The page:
After following this course, the student is able to:
- Write down the Hamiltonian of a small molecule or a molecular complex in a suitable coordinate system to describe rotation and vibration
- Use angular momentum theory and group theory to setup suitable basis functions for a variational calculation of molecular energy levels
- Write small computer programs to solve the time-independent and time-dependent Schroedinger equation to compute rotational and vibrational states and compute spectra an other properties of these systems.
- Derive the proper functional form for intermolecular interactions using first and second order perturbation theory
- Compute energy shifts due to external electric and magnetic fields
The focus of this course is the molecular quantum mechanics required to describe the nuclear dynamics of gas phase molecules and clusters of molecules, and to compute their spectra and physical properties. Most principles will first be applied to diatomic molecules, but the approach will be mathematical and form the basis of the quantum mechanical study of molecules in general.
- Coordinate systems, in particular Jacobi coordinates
- The nuclear kinetic energy operator in internal coordinates
- Angular momentum operators and states
- Wigner rotation matrices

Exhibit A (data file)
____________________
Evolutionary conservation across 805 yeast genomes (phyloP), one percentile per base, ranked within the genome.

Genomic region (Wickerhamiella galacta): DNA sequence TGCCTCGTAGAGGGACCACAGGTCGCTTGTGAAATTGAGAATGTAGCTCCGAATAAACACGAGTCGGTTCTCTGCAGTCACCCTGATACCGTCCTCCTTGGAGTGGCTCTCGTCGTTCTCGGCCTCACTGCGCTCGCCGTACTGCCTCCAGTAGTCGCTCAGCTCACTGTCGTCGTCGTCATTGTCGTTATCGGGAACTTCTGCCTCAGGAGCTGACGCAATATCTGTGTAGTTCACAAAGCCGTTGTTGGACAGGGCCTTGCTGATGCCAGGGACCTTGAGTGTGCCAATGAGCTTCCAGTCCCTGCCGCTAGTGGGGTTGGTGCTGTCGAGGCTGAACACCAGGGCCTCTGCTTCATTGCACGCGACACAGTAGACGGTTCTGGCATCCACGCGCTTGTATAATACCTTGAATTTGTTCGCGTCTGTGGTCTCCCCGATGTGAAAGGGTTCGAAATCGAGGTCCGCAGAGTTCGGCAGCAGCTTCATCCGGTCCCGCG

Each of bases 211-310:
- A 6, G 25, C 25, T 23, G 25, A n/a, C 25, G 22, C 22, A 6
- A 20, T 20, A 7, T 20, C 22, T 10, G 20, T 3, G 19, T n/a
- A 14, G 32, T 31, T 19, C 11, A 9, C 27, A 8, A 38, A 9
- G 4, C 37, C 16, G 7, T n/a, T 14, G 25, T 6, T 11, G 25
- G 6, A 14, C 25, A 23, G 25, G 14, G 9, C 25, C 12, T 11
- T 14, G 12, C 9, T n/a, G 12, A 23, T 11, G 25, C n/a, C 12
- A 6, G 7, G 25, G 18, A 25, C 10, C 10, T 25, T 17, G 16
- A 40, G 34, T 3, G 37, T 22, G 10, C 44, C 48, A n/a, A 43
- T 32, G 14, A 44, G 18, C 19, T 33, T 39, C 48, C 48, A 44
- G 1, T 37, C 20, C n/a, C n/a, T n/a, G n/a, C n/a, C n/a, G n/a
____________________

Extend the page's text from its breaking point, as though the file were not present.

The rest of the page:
- Angular momentum coupling and Clebsch-Gordan coefficients
- Integrals over Wigner rotation matrices
- Elementary group theory and the use of symmetry
- The use of discretization to solve the anharmonic vibrational oscillator
|Three computer assignments (Pass/Not pass) and written exam.|
|Lecture notes will be available. During the "responsiecollege"
(Q&A session) each week a chapter will be discussed.
The student is expected to prepare for the lecture
by studying the material before the lecture.
The lecture notes, computerassignments, and topics of each
week are available on the website:
This course focuses on bound states of molecules. Collisions
of molecules or "quantum scattering" is the topic of
the master course on Quantum Dynamics (NWI-SM295).
The study of nuclear dynamics requires potential energy surfaces,
which are found by solving of the electronic Schrödinger equation.
This is the topic of the master course "Quantum Chemistry"